I mean can you even imagine the shipping on one of those to New Zealand?lol!

Mine doesn't look as pretty & black & shiny as your's - having somewhat of an industrial grey finish, but it does the job ....perfectly!


The benefits of being ones own designer is that you can make improvements on the original - even design dies that will self center the tube so you never get a wonky flare.....& then there are all the other applications we can design dies for. Oh yes lucky duckies indeed ;o)

Sharon Driscoll said...

OOOOOooooo Deb, I love to be the mother's of invention. My son picked up this old one in garage sale (it was originally a well worn green (I think he used the extra bike paint on it).

The shipping to New Zealand has to be a killer. What does it cost to just send something regular mail?

Does the job perfectly, huh? I can not wait to try this. Improvements on the origninal? Whoa, what design did you use to self center the tube for a non- wonky flare? I've lined the beads by hand mostly and find if you don't anneal the tube it holds it shape better.

Design more dies....oh yes indeedy. I can't wait. I'll take close-ups of what I am getting and send them off to you when it arrives. He also used a Delrin rod to make the other kind of piece for flattening it down.

I love being the "ducky" -glad you are too!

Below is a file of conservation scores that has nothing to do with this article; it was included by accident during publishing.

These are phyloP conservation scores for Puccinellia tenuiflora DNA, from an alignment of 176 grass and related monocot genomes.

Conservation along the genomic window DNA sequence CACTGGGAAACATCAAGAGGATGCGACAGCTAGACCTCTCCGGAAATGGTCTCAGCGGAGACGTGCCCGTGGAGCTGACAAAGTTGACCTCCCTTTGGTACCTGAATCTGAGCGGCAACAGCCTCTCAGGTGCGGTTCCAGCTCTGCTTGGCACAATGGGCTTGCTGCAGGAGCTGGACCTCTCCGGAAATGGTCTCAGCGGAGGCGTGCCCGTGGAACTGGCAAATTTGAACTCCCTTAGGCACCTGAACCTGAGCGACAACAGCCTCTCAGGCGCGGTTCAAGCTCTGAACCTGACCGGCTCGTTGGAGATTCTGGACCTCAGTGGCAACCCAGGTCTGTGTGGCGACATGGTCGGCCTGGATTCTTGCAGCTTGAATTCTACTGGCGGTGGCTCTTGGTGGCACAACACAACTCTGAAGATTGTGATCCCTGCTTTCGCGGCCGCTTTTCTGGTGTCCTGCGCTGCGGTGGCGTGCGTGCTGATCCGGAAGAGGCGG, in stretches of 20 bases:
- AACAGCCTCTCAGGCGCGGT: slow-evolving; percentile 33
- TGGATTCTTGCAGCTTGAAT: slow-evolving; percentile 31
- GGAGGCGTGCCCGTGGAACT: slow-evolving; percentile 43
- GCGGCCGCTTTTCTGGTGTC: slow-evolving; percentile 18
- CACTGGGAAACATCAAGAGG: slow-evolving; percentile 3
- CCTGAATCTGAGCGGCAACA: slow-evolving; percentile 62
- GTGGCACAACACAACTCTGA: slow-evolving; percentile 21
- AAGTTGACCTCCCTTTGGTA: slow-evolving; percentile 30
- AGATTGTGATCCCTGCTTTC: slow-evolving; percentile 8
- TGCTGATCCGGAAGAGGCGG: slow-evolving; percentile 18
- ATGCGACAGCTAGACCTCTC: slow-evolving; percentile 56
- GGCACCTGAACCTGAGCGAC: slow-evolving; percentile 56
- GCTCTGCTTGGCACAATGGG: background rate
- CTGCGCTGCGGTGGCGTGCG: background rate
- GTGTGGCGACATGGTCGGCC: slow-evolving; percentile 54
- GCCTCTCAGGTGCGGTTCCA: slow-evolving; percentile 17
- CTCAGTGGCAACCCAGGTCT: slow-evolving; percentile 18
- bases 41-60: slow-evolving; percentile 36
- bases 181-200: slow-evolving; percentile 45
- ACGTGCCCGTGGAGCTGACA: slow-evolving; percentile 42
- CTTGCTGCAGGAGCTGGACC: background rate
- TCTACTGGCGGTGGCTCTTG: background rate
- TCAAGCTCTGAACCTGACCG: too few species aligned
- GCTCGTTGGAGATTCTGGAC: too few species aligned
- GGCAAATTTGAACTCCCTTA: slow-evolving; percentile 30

Deb said...

Hey Sharon - for some reason 'blogger' isn't playing nice for me & didn't let me know you had responded…. Then again it hasn’t been letting me leave comments lately.

I love the wheel handle on yours & think that it far preferable to the single lever on the new ones! It lends a wonderful air of timelessness to it, & the whole set up looks more like a nice piece of d├ęcor than a tool!

Shipping to NZ for one of those was more than the cost of the JM tool itself, ridiculous when you consider my AIM Kiln only cost US$165 to send a year or so back. An average package ( say beads & findings in the smaller size bubble mailers) can be as little as $1.90 - $2.90 – to around $5.00. For anything over that I tend to opt for the wonderful USPS Flat Rate items if people will use them.

My cousin played around with the dies for me & we did a few test runs with what copper tubing we could get here & found that leaving a nipple (ooooh did I say that? – lol) on the end was beneficial. It kind of locks in & even if the cut in the tubing is slightly off – it still allows it to flare evenly. I have some dies with & some without & the sweety tooled the bottom dies to match exactly.
I wasn’t paying a lot of attention at the time – I just wanted to get me one of those big whizzy doo metal lathes like he has –lol! It seemed to posses magical capabilities – & my mind had jumped way ahead of the dies while & was imagining all sorts of tool ideas etc when I was watching him!
I wasn’t sure what would be used to make the ‘flattening’ dies – we just used the same stainless rods as we had for the flaring dies, but I am mindful of their hardness when I use them.
I have only had one breakage at that stage of the ‘procedure’ – but I might have to look at where I can find some Delrin rod.
If your mind goes down the same paths as mine – I’ll bet you have already thought of a doming dies for end caps ;o)